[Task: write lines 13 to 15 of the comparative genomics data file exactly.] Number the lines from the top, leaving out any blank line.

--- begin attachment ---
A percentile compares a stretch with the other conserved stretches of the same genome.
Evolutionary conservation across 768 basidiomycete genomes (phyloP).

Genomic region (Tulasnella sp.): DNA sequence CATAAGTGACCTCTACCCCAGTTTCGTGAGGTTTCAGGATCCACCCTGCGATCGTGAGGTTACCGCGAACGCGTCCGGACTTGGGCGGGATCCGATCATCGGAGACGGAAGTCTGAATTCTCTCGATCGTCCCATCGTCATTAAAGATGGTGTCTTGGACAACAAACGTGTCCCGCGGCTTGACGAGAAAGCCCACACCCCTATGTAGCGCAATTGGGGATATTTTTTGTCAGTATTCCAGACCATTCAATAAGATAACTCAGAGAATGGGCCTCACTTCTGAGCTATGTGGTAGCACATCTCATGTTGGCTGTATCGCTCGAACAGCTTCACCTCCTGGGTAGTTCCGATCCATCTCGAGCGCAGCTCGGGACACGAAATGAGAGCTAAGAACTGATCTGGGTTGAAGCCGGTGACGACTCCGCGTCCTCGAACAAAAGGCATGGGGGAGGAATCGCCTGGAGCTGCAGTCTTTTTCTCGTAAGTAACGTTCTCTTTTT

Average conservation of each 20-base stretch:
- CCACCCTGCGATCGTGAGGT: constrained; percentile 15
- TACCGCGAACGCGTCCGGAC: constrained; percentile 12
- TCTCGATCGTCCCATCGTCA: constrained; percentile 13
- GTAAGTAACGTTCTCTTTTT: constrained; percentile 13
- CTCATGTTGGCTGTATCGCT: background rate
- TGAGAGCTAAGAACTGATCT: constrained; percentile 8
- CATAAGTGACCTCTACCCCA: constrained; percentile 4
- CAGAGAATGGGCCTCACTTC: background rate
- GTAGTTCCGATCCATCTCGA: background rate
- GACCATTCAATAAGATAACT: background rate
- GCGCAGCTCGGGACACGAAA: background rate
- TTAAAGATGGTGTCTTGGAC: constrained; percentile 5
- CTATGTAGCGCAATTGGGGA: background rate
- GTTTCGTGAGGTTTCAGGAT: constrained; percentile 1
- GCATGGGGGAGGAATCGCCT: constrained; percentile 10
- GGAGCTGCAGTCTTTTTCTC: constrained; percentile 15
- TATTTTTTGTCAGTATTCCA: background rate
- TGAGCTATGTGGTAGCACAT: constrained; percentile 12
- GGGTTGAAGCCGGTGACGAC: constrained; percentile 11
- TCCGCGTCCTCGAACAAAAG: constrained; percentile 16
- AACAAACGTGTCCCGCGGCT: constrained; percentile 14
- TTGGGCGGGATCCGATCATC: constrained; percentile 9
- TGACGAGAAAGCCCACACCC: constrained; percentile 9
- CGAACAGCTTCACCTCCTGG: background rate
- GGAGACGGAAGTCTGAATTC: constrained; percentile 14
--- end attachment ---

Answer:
- GTAGTTCCGATCCATCTCGA: background rate
- GACCATTCAATAAGATAACT: background rate
- GCGCAGCTCGGGACACGAAA: background rate